- Created on Sunday, 28 January 2007 16:14
Ten years have past since five orcas were captured in Taiji.
The background to the incident was reported by IKAN (Sorry it was written in Japanese languege only).
Shortly after the capture, in June of the same year (1997), the youngest baby, and a female that had been assumed to be pregnant, died one after another in an aquarium called the Adventure World .
*Three out of the five captured orcas have already died*
Furthermore, a male (called "Q-chan") that had also been sent to the Adventure World died two years ago (2005), leaving only two out of the five orcas.
One of the two survivors, "Coo", owned by the Taiji Whale Museum has been lent to the Nagoya Public Aquarium under a five-year contract. The other one, a female named "Asuka", was transported to the Mito Sea Paradise in Izu as a companion to "Yamato", a male orca from Iceland , but she was left alone when Yamato died in 2000.
*Free the Taiji orca to the ocean*
Our desire is to bring the two survivors together and rehabilitate them to return back in the ocean. For that purpose, we have drawn up a plan and carried out a campaign.
*Did the pod survive?*
The original number of orcas that belonged to the same pod was ten. A large male and female, the latter assumed to be the mother of the young orca, and another male and female that seemed to be a little younger, were released shortly after the capture. Unfortunately their future as a pod was doubtful after depriving them of so many younger generations. We don't know if they have survived or not, let alone their present whereabouts. Rumor had it that somebody caught them and processed the meat, which was sold in Osaka. An NGO investigation actually found out that some orca meat was distributed in the market at that time.
Another mystery is that the number of orcas captured for academic purposes in that year was six, according to the Fisheries Agency's Stock Assessment, but nobody can explain where and how the sixth orca was kept after the capture. That makes us question the credibility of the stock assessment itself.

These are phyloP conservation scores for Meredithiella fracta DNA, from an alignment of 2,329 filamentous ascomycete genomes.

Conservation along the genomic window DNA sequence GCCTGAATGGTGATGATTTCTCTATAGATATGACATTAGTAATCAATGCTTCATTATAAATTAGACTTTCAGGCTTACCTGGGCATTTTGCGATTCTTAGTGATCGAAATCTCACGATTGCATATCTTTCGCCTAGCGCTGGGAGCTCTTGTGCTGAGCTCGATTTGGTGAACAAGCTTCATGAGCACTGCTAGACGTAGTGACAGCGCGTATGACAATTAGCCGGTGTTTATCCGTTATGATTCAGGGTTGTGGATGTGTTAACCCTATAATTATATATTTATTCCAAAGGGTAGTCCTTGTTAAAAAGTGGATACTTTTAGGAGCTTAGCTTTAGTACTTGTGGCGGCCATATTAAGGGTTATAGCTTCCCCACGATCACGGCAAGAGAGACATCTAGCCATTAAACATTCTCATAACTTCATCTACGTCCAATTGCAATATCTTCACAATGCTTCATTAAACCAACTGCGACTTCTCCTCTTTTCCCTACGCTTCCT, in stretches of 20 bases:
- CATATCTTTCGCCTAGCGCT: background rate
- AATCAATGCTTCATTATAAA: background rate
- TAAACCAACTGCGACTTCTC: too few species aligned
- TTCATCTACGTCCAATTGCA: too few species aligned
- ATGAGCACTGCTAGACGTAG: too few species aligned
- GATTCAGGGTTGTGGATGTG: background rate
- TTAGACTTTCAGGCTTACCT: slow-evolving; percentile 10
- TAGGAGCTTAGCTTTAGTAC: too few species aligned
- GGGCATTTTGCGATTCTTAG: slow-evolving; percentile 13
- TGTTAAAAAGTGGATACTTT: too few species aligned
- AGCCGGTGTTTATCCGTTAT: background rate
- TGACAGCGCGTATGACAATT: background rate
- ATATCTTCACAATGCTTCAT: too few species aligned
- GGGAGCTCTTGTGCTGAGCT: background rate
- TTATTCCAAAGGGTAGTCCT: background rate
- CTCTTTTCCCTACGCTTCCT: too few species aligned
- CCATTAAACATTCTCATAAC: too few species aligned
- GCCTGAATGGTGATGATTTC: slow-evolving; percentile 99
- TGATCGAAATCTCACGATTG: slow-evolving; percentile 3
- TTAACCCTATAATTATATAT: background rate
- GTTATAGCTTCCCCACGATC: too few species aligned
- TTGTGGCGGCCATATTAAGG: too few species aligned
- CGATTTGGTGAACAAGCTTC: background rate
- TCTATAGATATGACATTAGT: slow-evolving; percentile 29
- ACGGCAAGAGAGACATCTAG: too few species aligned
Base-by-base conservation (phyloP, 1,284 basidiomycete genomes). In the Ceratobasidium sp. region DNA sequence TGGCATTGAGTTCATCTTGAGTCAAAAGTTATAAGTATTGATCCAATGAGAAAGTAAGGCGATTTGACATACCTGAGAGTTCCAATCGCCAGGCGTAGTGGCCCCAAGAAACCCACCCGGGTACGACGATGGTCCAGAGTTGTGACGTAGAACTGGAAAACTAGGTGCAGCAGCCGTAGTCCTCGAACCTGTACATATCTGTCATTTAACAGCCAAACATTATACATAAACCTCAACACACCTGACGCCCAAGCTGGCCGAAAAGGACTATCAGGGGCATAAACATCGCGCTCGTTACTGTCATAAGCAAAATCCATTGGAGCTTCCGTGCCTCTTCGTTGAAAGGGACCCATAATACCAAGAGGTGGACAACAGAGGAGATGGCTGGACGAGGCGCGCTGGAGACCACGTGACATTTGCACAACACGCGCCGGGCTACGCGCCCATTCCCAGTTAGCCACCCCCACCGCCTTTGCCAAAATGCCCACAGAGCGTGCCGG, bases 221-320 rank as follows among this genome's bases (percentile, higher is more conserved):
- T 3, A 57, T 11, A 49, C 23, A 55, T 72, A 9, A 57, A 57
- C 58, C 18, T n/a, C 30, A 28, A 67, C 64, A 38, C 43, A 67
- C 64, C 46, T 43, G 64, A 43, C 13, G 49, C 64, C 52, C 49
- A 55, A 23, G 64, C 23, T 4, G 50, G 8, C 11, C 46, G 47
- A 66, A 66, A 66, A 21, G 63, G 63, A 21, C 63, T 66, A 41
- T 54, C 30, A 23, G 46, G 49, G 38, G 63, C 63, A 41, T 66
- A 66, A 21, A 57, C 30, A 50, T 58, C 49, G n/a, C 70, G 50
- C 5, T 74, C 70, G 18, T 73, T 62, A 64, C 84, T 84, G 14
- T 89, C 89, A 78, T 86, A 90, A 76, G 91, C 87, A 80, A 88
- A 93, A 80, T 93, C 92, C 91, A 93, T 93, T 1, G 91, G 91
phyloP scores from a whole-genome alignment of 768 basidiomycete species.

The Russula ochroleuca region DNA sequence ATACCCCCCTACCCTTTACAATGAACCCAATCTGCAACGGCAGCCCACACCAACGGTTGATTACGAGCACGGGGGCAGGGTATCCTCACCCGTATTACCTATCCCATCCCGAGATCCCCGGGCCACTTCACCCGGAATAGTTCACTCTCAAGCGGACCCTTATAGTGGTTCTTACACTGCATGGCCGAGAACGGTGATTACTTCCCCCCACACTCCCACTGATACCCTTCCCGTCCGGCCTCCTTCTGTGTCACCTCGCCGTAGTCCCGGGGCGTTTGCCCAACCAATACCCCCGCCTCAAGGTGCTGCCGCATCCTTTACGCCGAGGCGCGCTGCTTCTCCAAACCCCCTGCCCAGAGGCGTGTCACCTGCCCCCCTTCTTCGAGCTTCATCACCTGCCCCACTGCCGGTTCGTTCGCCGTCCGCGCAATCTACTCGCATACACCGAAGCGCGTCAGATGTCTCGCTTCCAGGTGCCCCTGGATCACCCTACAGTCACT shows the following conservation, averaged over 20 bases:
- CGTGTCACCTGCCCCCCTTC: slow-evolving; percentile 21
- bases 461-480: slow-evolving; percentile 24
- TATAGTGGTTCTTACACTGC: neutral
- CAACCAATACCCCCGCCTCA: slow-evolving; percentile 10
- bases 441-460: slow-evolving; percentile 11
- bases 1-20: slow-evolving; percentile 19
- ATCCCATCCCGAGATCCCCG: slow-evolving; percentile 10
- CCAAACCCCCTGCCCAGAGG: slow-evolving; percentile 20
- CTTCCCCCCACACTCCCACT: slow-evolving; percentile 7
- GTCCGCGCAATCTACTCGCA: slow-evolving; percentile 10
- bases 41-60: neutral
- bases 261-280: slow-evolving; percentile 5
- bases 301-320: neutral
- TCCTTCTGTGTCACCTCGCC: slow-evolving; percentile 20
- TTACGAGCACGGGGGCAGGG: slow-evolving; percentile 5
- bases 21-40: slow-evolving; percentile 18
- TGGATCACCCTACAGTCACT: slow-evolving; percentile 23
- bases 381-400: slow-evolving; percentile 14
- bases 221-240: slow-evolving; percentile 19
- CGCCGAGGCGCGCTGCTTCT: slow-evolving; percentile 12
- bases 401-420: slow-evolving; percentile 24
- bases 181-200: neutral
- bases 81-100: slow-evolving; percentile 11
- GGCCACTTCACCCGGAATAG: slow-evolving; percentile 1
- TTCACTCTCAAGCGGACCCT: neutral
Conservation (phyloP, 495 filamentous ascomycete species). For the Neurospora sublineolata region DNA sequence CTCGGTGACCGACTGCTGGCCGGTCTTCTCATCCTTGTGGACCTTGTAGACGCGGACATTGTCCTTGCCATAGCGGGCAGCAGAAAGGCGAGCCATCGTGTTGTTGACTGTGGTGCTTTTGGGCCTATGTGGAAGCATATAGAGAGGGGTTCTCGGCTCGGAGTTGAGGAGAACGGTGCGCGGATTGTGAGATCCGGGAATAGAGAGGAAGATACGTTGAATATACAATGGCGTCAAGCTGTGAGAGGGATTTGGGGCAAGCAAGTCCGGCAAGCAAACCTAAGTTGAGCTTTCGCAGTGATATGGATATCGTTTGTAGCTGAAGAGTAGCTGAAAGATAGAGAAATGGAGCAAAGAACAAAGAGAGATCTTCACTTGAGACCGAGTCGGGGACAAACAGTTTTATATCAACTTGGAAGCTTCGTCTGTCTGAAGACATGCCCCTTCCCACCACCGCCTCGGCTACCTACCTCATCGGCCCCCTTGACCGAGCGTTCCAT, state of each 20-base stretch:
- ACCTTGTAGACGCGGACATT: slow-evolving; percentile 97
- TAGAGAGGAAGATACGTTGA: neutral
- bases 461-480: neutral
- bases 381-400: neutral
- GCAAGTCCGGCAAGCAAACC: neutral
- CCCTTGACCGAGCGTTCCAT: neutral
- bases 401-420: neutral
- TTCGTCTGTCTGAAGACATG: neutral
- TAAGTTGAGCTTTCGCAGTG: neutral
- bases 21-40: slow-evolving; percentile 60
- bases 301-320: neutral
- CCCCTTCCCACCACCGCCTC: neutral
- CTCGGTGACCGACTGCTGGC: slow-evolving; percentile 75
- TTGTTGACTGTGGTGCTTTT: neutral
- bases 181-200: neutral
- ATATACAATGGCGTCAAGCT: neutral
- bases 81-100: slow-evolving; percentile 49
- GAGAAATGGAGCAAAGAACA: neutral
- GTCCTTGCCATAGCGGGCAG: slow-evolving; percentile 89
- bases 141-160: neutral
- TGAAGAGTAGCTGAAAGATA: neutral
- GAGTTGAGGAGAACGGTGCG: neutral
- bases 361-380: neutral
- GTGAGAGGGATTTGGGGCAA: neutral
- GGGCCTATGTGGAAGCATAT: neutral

*Biology of the orca in the coastal ocean of Japan*
There is little information on orca biology and this is no more than obvious when you see the Fisheries Agency's Stock Assessment. According to the report, the population is 1,600 on the Pacific side and 721 in the Okhotsk Sea. But these estimates are only calculated by "proportional analogy with other species" using figures gained from visual countings of other species.
On the contrary, individual recognition and other studies are almost completed for the U.S. West Coast orcas. In 1970s, when research was initially conducted out of concern that capture for aquariums might have been reducing the orca population, it was originally estimated to be several thousands. Then, the individual recognition revealed that the population was actually around 1000 even when migratory populations were added to resident orcas. Back to Japan, it can be assumed that the actual population would be also smaller, considering the reported number of the captured orcas in the past.
Individual recognition of orcas is noto so difficult and small-scale research has already been done by the non-governmental sector. These are not adequate, but a full research would not be launched in Japan on species of such low value as natural resource.
*For academic purposes?*
The Fisheries Agency's assessment raises a concern that there might be loss in some of the orca populations in the coastal ocean of Japan. The Agency's own assessment categorizes the orca into a rare species, which means capture should be prohibited except for academic purposes. Despite this, in 1997, the animals were traded at tens of million yen each, and used for shows and attractions, a fact we cannot forget.
There is almost no information on types and size of the orca populations, specific sea areas they live, etc. We don't believe that any data collection from captured orcas should contribute to the research in this field.
Although no application has been recently sent for the permission to capture an orca, we need to stay alert in case any opportunistic person becomes interested in an animal traded at such high price. We should also note that the Fisheries Agency expressed its position that they would not refuse all the applications for academic purposes.
In 1993, Japan became the first country to ratify the Biodiversity Treaty. Our Basic Law on Fishery proclaims the conservation of biodiversity, and boasts of sustainable use or resources on scientific grounds. You might feel it is absolutely out of question that the same country still permits the capture of a rare animal species, which should be regarded as common property of the world, based on such an ambiguous and crude understanding.